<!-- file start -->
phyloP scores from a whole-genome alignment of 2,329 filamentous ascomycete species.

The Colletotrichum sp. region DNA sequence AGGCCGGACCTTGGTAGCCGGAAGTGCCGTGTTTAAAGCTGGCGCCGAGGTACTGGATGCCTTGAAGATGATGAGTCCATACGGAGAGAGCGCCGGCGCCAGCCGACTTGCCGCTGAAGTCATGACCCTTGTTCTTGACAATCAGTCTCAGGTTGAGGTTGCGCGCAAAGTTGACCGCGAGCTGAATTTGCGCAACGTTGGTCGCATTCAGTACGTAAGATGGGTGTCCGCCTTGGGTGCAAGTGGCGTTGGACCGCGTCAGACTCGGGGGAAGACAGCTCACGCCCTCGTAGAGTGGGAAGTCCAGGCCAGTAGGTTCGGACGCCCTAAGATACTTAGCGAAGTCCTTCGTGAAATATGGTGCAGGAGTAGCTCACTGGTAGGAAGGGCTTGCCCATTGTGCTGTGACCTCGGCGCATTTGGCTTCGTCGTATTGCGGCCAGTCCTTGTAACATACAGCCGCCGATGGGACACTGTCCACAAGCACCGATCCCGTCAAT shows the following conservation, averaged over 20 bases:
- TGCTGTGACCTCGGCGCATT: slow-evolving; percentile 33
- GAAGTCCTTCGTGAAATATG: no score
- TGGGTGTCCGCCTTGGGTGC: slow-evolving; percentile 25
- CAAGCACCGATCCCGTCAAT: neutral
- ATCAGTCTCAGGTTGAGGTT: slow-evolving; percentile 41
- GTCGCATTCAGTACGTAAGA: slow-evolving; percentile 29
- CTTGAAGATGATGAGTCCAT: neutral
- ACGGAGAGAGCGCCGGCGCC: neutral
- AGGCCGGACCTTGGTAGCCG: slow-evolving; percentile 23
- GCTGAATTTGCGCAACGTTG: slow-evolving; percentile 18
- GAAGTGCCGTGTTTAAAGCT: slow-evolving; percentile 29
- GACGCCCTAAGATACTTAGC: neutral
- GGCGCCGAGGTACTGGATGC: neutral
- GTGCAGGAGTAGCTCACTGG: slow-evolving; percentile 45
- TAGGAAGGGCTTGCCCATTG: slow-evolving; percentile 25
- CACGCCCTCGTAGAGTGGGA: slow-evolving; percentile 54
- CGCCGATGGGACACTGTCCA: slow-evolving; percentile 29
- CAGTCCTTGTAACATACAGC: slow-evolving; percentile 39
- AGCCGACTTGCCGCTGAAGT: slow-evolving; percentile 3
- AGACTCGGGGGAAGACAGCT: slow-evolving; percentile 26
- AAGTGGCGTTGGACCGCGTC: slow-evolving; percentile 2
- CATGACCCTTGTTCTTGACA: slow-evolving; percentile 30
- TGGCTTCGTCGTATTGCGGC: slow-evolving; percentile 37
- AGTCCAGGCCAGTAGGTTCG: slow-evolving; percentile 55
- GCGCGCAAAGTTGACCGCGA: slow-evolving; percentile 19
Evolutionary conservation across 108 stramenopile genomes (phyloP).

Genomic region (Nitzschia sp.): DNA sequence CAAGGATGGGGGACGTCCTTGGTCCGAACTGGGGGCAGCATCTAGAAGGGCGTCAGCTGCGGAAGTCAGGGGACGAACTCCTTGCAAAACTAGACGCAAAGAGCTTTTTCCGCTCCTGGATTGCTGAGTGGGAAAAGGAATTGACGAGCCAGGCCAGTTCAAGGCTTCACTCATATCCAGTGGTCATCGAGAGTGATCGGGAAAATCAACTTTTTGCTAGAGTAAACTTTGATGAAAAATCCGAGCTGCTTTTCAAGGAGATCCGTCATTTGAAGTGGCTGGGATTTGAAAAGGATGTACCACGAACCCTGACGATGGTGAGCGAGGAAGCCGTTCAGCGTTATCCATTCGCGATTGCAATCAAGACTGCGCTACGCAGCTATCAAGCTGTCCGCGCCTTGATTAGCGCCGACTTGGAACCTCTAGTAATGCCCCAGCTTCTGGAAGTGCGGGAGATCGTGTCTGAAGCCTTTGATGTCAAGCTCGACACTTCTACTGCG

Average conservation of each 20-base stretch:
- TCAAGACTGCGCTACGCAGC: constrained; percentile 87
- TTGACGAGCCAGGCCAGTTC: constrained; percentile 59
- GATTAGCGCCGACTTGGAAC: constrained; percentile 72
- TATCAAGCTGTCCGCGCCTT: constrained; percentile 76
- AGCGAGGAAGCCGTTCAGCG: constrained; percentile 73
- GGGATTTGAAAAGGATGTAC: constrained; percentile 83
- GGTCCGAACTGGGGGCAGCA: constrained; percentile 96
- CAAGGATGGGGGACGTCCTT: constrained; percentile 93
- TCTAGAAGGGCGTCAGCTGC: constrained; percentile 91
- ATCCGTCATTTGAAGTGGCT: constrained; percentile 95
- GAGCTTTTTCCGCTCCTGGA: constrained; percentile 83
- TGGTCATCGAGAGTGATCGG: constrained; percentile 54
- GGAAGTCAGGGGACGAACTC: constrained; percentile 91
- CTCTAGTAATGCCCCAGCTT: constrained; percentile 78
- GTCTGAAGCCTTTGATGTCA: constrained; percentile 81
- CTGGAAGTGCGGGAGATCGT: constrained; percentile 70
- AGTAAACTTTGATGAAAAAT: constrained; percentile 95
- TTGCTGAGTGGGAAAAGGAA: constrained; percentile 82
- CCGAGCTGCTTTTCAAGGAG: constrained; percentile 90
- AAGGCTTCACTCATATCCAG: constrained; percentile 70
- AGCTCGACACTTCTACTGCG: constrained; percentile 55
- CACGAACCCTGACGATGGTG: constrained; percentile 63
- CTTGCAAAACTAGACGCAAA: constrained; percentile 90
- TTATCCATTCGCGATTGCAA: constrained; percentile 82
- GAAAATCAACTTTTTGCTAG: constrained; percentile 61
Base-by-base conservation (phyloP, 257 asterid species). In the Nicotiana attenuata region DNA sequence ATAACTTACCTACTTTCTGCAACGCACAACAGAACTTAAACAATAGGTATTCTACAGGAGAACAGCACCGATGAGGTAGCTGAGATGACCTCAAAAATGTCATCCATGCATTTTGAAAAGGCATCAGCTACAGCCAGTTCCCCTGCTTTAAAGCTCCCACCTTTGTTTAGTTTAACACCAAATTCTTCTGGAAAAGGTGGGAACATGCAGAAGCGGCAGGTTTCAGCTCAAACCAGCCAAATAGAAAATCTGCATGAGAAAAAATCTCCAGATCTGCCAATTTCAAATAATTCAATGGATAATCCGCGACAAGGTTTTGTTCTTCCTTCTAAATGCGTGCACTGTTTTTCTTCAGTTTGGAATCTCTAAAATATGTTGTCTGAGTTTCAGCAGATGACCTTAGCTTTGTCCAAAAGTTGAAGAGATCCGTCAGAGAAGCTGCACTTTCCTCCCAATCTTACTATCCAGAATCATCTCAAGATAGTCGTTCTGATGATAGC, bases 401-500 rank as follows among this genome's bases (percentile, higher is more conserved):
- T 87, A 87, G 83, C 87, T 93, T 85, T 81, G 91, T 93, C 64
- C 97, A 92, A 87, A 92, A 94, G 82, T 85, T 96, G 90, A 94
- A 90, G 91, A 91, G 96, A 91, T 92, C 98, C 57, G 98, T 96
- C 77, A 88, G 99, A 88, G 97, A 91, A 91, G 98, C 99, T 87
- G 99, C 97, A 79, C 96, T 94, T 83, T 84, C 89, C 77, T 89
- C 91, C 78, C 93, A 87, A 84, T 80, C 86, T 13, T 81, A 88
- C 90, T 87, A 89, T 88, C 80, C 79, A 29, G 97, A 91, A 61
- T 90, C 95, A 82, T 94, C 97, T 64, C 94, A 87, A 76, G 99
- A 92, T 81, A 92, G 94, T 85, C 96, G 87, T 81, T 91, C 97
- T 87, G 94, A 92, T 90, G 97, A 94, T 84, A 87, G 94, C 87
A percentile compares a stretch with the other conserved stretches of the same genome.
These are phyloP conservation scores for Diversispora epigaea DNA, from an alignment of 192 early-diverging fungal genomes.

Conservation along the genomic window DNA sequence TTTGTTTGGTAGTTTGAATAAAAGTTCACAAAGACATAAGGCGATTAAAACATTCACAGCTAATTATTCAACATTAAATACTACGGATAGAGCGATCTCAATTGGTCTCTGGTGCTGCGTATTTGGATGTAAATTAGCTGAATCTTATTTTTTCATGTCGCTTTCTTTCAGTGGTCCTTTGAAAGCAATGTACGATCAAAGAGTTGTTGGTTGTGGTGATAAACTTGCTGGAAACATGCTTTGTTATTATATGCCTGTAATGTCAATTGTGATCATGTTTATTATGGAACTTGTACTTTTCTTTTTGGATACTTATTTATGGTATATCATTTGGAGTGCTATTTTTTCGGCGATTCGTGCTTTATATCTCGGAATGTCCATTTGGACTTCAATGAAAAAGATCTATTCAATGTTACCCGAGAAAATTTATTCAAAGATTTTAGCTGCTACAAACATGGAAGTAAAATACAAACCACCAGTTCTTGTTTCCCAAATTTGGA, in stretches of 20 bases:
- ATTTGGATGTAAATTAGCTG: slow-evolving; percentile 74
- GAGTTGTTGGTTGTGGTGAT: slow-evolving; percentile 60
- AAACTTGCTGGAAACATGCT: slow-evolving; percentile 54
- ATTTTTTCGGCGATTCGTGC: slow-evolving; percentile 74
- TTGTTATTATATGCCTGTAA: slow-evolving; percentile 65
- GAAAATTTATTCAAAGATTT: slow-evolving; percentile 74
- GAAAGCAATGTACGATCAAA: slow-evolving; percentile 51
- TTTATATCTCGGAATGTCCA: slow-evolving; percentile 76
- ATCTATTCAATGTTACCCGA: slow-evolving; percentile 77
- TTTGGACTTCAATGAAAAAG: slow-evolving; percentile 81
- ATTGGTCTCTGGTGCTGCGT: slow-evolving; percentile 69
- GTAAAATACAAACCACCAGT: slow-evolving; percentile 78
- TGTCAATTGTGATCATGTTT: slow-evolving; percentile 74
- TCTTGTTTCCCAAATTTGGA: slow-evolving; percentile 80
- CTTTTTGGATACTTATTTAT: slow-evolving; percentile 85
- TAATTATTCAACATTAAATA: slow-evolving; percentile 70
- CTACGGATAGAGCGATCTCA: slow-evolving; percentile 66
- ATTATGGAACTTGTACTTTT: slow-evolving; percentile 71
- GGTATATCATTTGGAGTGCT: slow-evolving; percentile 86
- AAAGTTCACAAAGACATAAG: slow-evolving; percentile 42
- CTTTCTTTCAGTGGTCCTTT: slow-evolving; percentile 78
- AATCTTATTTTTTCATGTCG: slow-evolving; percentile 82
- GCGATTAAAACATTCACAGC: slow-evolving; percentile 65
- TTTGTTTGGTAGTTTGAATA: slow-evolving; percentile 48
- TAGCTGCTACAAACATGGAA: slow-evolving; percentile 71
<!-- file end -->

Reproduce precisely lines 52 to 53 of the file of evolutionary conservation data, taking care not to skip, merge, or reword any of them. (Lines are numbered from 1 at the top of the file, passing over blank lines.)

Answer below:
- CACGAACCCTGACGATGGTG: constrained; percentile 63
- CTTGCAAAACTAGACGCAAA: constrained; percentile 90